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Patriotism saves the day


The remarkable Patrick Leigh Fermor
John Julius Norwich Writer
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[Q] Do you want to tell me something about your friend, Patrick Leigh Fermor?

Patrick Leigh Fermor, known to all as Paddy. Paddy was the most extraordinary man I think I've ever known in my life for sheer erudition, on the one hand, and fun, on the other. I've never known a man, I think, really, with such extraordinary energy and imagination and fantasy and knowledge about everything, particularly...  I first really got to know him... I'd met him on several occasions before, but he became a really bosom friend of my mother's. I mean, they corresponded. She was one of those three or four people that he corresponded with most. I've got endless letters. That pile over there is the second volume of his letters, which I've been going through, and the editor, Adam Sisman, is coming to pick them up this evening. I first really got to known him when we all went on a cruise. My mother was lent a little Greek caique, which was seating ten people, or not even I think, six. And this was in the late summer of 1955. I'd just arrived in Belgrade, but I managed to get a couple of weeks' leave. Anne and I drove down to Athens, Piraeus, and picked up this boat, and it was very small and pretty uncomfortable, but perfectly delightful. And Paddy and Joan were there, and two other great friends, Frank and Kitty Giles, and my mother and Anne and I. And we sailed for a fortnight around the Aegean. And it, I think it was one of the most informative and also formative fortnights of my life, because there was Paddy being huge fun, but also knowing absolutely... speaking bilingual Greek, of course, and talking about everywhere and talking about Greek life, talking about Greek history, talking about Byzantium, talking about the whole world. It was Paddy's world, really, and he talked about it magically and fascinatingly and gave me an insight into the Greek world, into the world of the Eastern Mediterranean, that has really changed my life. I mean, without it I think I would never have written three books on the history of Byzantium. I probably wouldn't have written my book on the Mediterranean. I don't know. But that's just a tribute to his knowledge and erudition.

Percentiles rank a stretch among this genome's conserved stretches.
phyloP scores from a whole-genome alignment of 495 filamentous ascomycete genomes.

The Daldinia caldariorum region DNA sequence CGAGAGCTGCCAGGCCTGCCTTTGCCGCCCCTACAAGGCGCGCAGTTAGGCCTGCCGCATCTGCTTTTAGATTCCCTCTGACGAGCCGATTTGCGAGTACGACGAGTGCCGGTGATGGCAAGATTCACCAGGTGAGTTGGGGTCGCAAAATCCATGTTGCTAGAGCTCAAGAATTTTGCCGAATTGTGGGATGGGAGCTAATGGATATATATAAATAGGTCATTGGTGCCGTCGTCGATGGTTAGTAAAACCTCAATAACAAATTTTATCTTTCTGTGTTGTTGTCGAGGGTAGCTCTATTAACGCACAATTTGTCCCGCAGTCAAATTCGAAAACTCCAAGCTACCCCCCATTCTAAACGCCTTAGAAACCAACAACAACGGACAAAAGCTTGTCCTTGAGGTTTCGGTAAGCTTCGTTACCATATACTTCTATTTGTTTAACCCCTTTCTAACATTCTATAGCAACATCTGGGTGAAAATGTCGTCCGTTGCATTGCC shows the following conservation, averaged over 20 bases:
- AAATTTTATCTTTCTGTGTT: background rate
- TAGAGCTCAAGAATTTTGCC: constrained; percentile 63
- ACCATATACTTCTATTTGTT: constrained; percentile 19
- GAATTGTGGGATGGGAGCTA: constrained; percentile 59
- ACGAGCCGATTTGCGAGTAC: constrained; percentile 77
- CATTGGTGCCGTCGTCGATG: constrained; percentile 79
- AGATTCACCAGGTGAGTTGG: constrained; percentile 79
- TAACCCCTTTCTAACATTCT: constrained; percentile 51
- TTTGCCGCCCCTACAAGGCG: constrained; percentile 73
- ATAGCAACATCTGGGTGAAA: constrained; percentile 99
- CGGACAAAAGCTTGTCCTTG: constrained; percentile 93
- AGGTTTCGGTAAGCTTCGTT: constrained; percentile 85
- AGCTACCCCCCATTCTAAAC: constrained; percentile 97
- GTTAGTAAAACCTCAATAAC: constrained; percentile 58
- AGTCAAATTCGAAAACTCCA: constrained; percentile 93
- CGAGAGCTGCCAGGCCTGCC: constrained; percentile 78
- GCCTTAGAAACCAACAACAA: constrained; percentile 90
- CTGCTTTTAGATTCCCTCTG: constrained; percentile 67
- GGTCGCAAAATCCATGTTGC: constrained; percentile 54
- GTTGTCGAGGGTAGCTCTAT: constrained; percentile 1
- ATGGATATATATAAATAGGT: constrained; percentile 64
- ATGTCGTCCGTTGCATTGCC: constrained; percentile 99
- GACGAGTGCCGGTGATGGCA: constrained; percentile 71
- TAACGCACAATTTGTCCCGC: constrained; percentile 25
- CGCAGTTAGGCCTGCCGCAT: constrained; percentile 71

John Julius Norwich (1929-2018) was an English popular historian, travel writer and television personality. He was educated at Upper Canada College, Toronto, at Eton, at the University of Strasbourg and on the lower deck of the Royal Navy before taking a degree in French and Russian at New College, Oxford. He then spent twelve years in H.M. Foreign Service, with posts at the Embassies in Belgrade and Beirut and at the Disarmament Conference in Geneva. In 1964 he resigned to become a writer. He is the author of histories of Norman Sicily, the Republic of Venice, the Byzantine Empire and, most recently, 'The Popes: A History'. He also wrote on architecture, music and the history plays of Shakespeare, and presented some thirty historical documentaries on BBC Television.

Listeners: Christopher Sykes

Christopher Sykes is an independent documentary producer who has made a number of films about science and scientists for BBC TV, Channel Four, and PBS.

Tags: Patrick Leigh Fermor

Duration: 3 minutes, 28 seconds

Date story recorded: 2017

Date story went live: 03 October 2018